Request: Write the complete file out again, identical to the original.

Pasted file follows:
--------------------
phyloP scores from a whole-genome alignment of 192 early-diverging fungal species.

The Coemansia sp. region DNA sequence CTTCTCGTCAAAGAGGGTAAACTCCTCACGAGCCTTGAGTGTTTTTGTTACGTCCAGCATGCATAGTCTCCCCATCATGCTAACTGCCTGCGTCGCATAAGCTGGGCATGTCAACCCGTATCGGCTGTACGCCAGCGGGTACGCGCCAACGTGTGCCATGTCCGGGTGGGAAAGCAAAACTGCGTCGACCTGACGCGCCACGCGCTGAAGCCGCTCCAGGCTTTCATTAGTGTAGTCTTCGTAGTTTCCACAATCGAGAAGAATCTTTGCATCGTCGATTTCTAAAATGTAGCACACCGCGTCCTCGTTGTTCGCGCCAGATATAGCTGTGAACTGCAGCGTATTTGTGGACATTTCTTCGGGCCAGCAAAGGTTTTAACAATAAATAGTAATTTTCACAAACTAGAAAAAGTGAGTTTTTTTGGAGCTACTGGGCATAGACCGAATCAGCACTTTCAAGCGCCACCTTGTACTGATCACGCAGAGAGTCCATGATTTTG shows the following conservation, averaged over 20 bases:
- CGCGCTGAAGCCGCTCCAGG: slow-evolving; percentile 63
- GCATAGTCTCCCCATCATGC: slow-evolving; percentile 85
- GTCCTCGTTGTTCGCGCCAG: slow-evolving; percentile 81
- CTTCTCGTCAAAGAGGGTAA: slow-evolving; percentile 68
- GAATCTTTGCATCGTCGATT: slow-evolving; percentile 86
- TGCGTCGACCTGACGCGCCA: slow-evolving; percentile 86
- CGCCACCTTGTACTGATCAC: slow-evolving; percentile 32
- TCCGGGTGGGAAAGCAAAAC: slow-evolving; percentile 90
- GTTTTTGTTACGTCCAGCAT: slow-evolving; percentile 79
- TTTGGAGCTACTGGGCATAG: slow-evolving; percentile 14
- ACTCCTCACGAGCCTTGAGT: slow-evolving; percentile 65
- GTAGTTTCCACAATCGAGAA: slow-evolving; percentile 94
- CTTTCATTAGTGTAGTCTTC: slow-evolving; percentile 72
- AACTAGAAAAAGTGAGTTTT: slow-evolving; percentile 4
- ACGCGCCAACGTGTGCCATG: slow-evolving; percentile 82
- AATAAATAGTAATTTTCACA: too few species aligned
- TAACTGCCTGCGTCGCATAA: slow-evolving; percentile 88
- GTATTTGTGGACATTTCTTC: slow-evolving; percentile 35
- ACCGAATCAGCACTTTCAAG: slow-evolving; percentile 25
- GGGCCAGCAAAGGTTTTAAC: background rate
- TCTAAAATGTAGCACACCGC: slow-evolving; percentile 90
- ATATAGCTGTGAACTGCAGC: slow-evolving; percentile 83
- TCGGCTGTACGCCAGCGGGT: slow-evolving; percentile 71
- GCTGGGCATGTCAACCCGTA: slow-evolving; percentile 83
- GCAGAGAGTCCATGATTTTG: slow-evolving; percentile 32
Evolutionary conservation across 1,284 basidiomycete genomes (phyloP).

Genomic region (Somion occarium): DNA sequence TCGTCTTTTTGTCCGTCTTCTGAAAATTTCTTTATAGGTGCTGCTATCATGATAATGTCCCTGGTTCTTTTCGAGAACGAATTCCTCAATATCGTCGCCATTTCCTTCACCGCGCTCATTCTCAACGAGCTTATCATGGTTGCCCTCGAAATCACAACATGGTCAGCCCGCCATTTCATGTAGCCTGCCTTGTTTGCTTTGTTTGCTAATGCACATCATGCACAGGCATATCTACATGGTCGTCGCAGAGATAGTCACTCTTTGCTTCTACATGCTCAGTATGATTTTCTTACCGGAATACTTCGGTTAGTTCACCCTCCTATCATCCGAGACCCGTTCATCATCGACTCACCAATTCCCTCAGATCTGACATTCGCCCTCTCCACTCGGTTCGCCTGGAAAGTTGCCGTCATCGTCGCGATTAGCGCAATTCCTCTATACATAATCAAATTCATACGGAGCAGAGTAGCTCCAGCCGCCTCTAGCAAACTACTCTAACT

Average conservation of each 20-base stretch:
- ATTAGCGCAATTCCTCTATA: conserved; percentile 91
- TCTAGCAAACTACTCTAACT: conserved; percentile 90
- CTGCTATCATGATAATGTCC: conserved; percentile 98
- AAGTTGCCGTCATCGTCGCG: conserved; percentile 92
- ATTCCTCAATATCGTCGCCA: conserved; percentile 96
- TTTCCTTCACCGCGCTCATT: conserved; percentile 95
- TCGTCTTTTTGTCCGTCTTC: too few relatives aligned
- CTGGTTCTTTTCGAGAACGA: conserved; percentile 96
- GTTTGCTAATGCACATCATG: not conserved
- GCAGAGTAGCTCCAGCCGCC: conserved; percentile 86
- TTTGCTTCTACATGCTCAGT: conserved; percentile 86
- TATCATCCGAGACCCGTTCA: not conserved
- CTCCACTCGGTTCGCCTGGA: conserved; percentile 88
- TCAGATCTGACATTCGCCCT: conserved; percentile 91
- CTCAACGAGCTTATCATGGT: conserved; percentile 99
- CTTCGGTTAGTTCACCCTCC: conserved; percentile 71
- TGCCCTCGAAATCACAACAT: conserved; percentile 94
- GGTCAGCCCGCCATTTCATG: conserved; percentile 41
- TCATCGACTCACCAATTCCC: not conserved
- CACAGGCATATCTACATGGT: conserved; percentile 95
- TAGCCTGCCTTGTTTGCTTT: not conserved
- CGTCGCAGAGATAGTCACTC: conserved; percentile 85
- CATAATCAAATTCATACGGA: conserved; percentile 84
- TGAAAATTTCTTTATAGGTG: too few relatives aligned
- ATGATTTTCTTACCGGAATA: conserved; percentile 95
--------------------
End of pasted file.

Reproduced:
phyloP scores from a whole-genome alignment of 192 early-diverging fungal species.

The Coemansia sp. region DNA sequence CTTCTCGTCAAAGAGGGTAAACTCCTCACGAGCCTTGAGTGTTTTTGTTACGTCCAGCATGCATAGTCTCCCCATCATGCTAACTGCCTGCGTCGCATAAGCTGGGCATGTCAACCCGTATCGGCTGTACGCCAGCGGGTACGCGCCAACGTGTGCCATGTCCGGGTGGGAAAGCAAAACTGCGTCGACCTGACGCGCCACGCGCTGAAGCCGCTCCAGGCTTTCATTAGTGTAGTCTTCGTAGTTTCCACAATCGAGAAGAATCTTTGCATCGTCGATTTCTAAAATGTAGCACACCGCGTCCTCGTTGTTCGCGCCAGATATAGCTGTGAACTGCAGCGTATTTGTGGACATTTCTTCGGGCCAGCAAAGGTTTTAACAATAAATAGTAATTTTCACAAACTAGAAAAAGTGAGTTTTTTTGGAGCTACTGGGCATAGACCGAATCAGCACTTTCAAGCGCCACCTTGTACTGATCACGCAGAGAGTCCATGATTTTG shows the following conservation, averaged over 20 bases:
- CGCGCTGAAGCCGCTCCAGG: slow-evolving; percentile 63
- GCATAGTCTCCCCATCATGC: slow-evolving; percentile 85
- GTCCTCGTTGTTCGCGCCAG: slow-evolving; percentile 81
- CTTCTCGTCAAAGAGGGTAA: slow-evolving; percentile 68
- GAATCTTTGCATCGTCGATT: slow-evolving; percentile 86
- TGCGTCGACCTGACGCGCCA: slow-evolving; percentile 86
- CGCCACCTTGTACTGATCAC: slow-evolving; percentile 32
- TCCGGGTGGGAAAGCAAAAC: slow-evolving; percentile 90
- GTTTTTGTTACGTCCAGCAT: slow-evolving; percentile 79
- TTTGGAGCTACTGGGCATAG: slow-evolving; percentile 14
- ACTCCTCACGAGCCTTGAGT: slow-evolving; percentile 65
- GTAGTTTCCACAATCGAGAA: slow-evolving; percentile 94
- CTTTCATTAGTGTAGTCTTC: slow-evolving; percentile 72
- AACTAGAAAAAGTGAGTTTT: slow-evolving; percentile 4
- ACGCGCCAACGTGTGCCATG: slow-evolving; percentile 82
- AATAAATAGTAATTTTCACA: too few species aligned
- TAACTGCCTGCGTCGCATAA: slow-evolving; percentile 88
- GTATTTGTGGACATTTCTTC: slow-evolving; percentile 35
- ACCGAATCAGCACTTTCAAG: slow-evolving; percentile 25
- GGGCCAGCAAAGGTTTTAAC: background rate
- TCTAAAATGTAGCACACCGC: slow-evolving; percentile 90
- ATATAGCTGTGAACTGCAGC: slow-evolving; percentile 83
- TCGGCTGTACGCCAGCGGGT: slow-evolving; percentile 71
- GCTGGGCATGTCAACCCGTA: slow-evolving; percentile 83
- GCAGAGAGTCCATGATTTTG: slow-evolving; percentile 32
Evolutionary conservation across 1,284 basidiomycete genomes (phyloP).

Genomic region (Somion occarium): DNA sequence TCGTCTTTTTGTCCGTCTTCTGAAAATTTCTTTATAGGTGCTGCTATCATGATAATGTCCCTGGTTCTTTTCGAGAACGAATTCCTCAATATCGTCGCCATTTCCTTCACCGCGCTCATTCTCAACGAGCTTATCATGGTTGCCCTCGAAATCACAACATGGTCAGCCCGCCATTTCATGTAGCCTGCCTTGTTTGCTTTGTTTGCTAATGCACATCATGCACAGGCATATCTACATGGTCGTCGCAGAGATAGTCACTCTTTGCTTCTACATGCTCAGTATGATTTTCTTACCGGAATACTTCGGTTAGTTCACCCTCCTATCATCCGAGACCCGTTCATCATCGACTCACCAATTCCCTCAGATCTGACATTCGCCCTCTCCACTCGGTTCGCCTGGAAAGTTGCCGTCATCGTCGCGATTAGCGCAATTCCTCTATACATAATCAAATTCATACGGAGCAGAGTAGCTCCAGCCGCCTCTAGCAAACTACTCTAACT

Average conservation of each 20-base stretch:
- ATTAGCGCAATTCCTCTATA: conserved; percentile 91
- TCTAGCAAACTACTCTAACT: conserved; percentile 90
- CTGCTATCATGATAATGTCC: conserved; percentile 98
- AAGTTGCCGTCATCGTCGCG: conserved; percentile 92
- ATTCCTCAATATCGTCGCCA: conserved; percentile 96
- TTTCCTTCACCGCGCTCATT: conserved; percentile 95
- TCGTCTTTTTGTCCGTCTTC: too few relatives aligned
- CTGGTTCTTTTCGAGAACGA: conserved; percentile 96
- GTTTGCTAATGCACATCATG: not conserved
- GCAGAGTAGCTCCAGCCGCC: conserved; percentile 86
- TTTGCTTCTACATGCTCAGT: conserved; percentile 86
- TATCATCCGAGACCCGTTCA: not conserved
- CTCCACTCGGTTCGCCTGGA: conserved; percentile 88
- TCAGATCTGACATTCGCCCT: conserved; percentile 91
- CTCAACGAGCTTATCATGGT: conserved; percentile 99
- CTTCGGTTAGTTCACCCTCC: conserved; percentile 71
- TGCCCTCGAAATCACAACAT: conserved; percentile 94
- GGTCAGCCCGCCATTTCATG: conserved; percentile 41
- TCATCGACTCACCAATTCCC: not conserved
- CACAGGCATATCTACATGGT: conserved; percentile 95
- TAGCCTGCCTTGTTTGCTTT: not conserved
- CGTCGCAGAGATAGTCACTC: conserved; percentile 85
- CATAATCAAATTCATACGGA: conserved; percentile 84
- TGAAAATTTCTTTATAGGTG: too few relatives aligned
- ATGATTTTCTTACCGGAATA: conserved; percentile 95